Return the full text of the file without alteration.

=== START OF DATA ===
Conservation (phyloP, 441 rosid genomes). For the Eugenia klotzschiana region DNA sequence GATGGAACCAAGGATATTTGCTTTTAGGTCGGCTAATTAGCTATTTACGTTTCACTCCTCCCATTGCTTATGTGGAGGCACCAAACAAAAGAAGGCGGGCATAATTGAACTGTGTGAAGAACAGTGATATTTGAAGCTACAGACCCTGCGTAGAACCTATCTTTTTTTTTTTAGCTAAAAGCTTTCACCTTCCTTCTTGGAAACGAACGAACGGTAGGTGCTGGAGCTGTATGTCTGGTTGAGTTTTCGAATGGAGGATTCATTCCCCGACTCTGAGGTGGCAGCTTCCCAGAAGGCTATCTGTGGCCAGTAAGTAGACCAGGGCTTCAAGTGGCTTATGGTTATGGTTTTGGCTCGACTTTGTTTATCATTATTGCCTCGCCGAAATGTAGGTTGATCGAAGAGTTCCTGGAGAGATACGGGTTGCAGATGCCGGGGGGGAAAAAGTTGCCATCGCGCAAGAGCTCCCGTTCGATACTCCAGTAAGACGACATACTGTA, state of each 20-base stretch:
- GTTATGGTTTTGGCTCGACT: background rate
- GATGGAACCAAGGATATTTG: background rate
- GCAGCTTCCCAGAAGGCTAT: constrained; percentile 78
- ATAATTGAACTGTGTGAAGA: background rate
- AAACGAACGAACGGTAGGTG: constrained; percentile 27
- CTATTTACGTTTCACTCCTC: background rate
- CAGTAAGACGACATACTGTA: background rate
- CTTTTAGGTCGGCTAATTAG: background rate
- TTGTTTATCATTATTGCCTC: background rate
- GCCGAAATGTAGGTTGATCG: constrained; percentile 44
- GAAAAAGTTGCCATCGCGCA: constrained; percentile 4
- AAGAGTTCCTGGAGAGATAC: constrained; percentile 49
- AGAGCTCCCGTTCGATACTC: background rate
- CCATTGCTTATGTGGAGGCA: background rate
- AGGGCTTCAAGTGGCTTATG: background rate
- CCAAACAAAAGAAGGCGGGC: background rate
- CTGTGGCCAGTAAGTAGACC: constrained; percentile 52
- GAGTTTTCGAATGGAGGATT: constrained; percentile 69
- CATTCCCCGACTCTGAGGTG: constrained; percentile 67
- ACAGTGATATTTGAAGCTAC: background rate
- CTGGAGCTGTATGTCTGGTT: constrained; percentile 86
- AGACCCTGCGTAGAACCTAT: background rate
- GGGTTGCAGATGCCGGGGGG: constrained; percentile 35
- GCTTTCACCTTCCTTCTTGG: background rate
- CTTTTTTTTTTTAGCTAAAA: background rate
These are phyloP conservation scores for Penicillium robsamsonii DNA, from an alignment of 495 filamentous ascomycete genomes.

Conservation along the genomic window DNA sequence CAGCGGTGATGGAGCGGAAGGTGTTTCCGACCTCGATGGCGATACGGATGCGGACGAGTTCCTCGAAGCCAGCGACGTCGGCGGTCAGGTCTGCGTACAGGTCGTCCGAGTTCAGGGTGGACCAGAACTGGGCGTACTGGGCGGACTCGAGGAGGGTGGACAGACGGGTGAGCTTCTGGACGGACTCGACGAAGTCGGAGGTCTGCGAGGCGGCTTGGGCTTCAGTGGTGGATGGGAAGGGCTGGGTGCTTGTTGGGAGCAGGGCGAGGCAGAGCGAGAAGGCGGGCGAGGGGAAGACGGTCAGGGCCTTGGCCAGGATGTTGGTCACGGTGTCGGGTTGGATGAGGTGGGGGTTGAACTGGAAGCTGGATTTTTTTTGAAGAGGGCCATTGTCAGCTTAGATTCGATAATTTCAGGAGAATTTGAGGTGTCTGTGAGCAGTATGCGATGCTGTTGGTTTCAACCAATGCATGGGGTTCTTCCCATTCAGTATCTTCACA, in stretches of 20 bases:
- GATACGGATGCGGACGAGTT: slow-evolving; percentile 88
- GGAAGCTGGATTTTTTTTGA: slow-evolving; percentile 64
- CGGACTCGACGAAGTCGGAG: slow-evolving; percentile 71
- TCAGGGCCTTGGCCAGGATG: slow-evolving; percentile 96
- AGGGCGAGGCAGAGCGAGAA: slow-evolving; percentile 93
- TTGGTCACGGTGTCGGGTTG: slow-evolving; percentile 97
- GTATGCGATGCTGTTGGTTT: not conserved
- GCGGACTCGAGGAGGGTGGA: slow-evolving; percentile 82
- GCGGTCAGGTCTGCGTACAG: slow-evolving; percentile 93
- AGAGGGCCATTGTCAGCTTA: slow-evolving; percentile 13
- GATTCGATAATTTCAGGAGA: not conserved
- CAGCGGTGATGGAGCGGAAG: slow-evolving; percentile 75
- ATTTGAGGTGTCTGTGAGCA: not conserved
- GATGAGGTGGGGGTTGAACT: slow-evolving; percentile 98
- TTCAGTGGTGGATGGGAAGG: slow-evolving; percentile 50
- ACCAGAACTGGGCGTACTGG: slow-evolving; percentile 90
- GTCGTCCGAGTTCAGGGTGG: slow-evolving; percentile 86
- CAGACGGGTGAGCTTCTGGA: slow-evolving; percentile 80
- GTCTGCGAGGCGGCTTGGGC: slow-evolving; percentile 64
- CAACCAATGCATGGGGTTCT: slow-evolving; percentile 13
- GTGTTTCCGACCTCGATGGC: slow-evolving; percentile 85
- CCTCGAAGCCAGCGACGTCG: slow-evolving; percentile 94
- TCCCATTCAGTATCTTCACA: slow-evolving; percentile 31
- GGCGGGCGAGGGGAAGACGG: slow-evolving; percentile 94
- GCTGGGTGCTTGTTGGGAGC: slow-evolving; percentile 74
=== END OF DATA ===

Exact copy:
Conservation (phyloP, 441 rosid genomes). For the Eugenia klotzschiana region DNA sequence GATGGAACCAAGGATATTTGCTTTTAGGTCGGCTAATTAGCTATTTACGTTTCACTCCTCCCATTGCTTATGTGGAGGCACCAAACAAAAGAAGGCGGGCATAATTGAACTGTGTGAAGAACAGTGATATTTGAAGCTACAGACCCTGCGTAGAACCTATCTTTTTTTTTTTAGCTAAAAGCTTTCACCTTCCTTCTTGGAAACGAACGAACGGTAGGTGCTGGAGCTGTATGTCTGGTTGAGTTTTCGAATGGAGGATTCATTCCCCGACTCTGAGGTGGCAGCTTCCCAGAAGGCTATCTGTGGCCAGTAAGTAGACCAGGGCTTCAAGTGGCTTATGGTTATGGTTTTGGCTCGACTTTGTTTATCATTATTGCCTCGCCGAAATGTAGGTTGATCGAAGAGTTCCTGGAGAGATACGGGTTGCAGATGCCGGGGGGGAAAAAGTTGCCATCGCGCAAGAGCTCCCGTTCGATACTCCAGTAAGACGACATACTGTA, state of each 20-base stretch:
- GTTATGGTTTTGGCTCGACT: background rate
- GATGGAACCAAGGATATTTG: background rate
- GCAGCTTCCCAGAAGGCTAT: constrained; percentile 78
- ATAATTGAACTGTGTGAAGA: background rate
- AAACGAACGAACGGTAGGTG: constrained; percentile 27
- CTATTTACGTTTCACTCCTC: background rate
- CAGTAAGACGACATACTGTA: background rate
- CTTTTAGGTCGGCTAATTAG: background rate
- TTGTTTATCATTATTGCCTC: background rate
- GCCGAAATGTAGGTTGATCG: constrained; percentile 44
- GAAAAAGTTGCCATCGCGCA: constrained; percentile 4
- AAGAGTTCCTGGAGAGATAC: constrained; percentile 49
- AGAGCTCCCGTTCGATACTC: background rate
- CCATTGCTTATGTGGAGGCA: background rate
- AGGGCTTCAAGTGGCTTATG: background rate
- CCAAACAAAAGAAGGCGGGC: background rate
- CTGTGGCCAGTAAGTAGACC: constrained; percentile 52
- GAGTTTTCGAATGGAGGATT: constrained; percentile 69
- CATTCCCCGACTCTGAGGTG: constrained; percentile 67
- ACAGTGATATTTGAAGCTAC: background rate
- CTGGAGCTGTATGTCTGGTT: constrained; percentile 86
- AGACCCTGCGTAGAACCTAT: background rate
- GGGTTGCAGATGCCGGGGGG: constrained; percentile 35
- GCTTTCACCTTCCTTCTTGG: background rate
- CTTTTTTTTTTTAGCTAAAA: background rate
These are phyloP conservation scores for Penicillium robsamsonii DNA, from an alignment of 495 filamentous ascomycete genomes.

Conservation along the genomic window DNA sequence CAGCGGTGATGGAGCGGAAGGTGTTTCCGACCTCGATGGCGATACGGATGCGGACGAGTTCCTCGAAGCCAGCGACGTCGGCGGTCAGGTCTGCGTACAGGTCGTCCGAGTTCAGGGTGGACCAGAACTGGGCGTACTGGGCGGACTCGAGGAGGGTGGACAGACGGGTGAGCTTCTGGACGGACTCGACGAAGTCGGAGGTCTGCGAGGCGGCTTGGGCTTCAGTGGTGGATGGGAAGGGCTGGGTGCTTGTTGGGAGCAGGGCGAGGCAGAGCGAGAAGGCGGGCGAGGGGAAGACGGTCAGGGCCTTGGCCAGGATGTTGGTCACGGTGTCGGGTTGGATGAGGTGGGGGTTGAACTGGAAGCTGGATTTTTTTTGAAGAGGGCCATTGTCAGCTTAGATTCGATAATTTCAGGAGAATTTGAGGTGTCTGTGAGCAGTATGCGATGCTGTTGGTTTCAACCAATGCATGGGGTTCTTCCCATTCAGTATCTTCACA, in stretches of 20 bases:
- GATACGGATGCGGACGAGTT: slow-evolving; percentile 88
- GGAAGCTGGATTTTTTTTGA: slow-evolving; percentile 64
- CGGACTCGACGAAGTCGGAG: slow-evolving; percentile 71
- TCAGGGCCTTGGCCAGGATG: slow-evolving; percentile 96
- AGGGCGAGGCAGAGCGAGAA: slow-evolving; percentile 93
- TTGGTCACGGTGTCGGGTTG: slow-evolving; percentile 97
- GTATGCGATGCTGTTGGTTT: not conserved
- GCGGACTCGAGGAGGGTGGA: slow-evolving; percentile 82
- GCGGTCAGGTCTGCGTACAG: slow-evolving; percentile 93
- AGAGGGCCATTGTCAGCTTA: slow-evolving; percentile 13
- GATTCGATAATTTCAGGAGA: not conserved
- CAGCGGTGATGGAGCGGAAG: slow-evolving; percentile 75
- ATTTGAGGTGTCTGTGAGCA: not conserved
- GATGAGGTGGGGGTTGAACT: slow-evolving; percentile 98
- TTCAGTGGTGGATGGGAAGG: slow-evolving; percentile 50
- ACCAGAACTGGGCGTACTGG: slow-evolving; percentile 90
- GTCGTCCGAGTTCAGGGTGG: slow-evolving; percentile 86
- CAGACGGGTGAGCTTCTGGA: slow-evolving; percentile 80
- GTCTGCGAGGCGGCTTGGGC: slow-evolving; percentile 64
- CAACCAATGCATGGGGTTCT: slow-evolving; percentile 13
- GTGTTTCCGACCTCGATGGC: slow-evolving; percentile 85
- CCTCGAAGCCAGCGACGTCG: slow-evolving; percentile 94
- TCCCATTCAGTATCTTCACA: slow-evolving; percentile 31
- GGCGGGCGAGGGGAAGACGG: slow-evolving; percentile 94
- GCTGGGTGCTTGTTGGGAGC: slow-evolving; percentile 74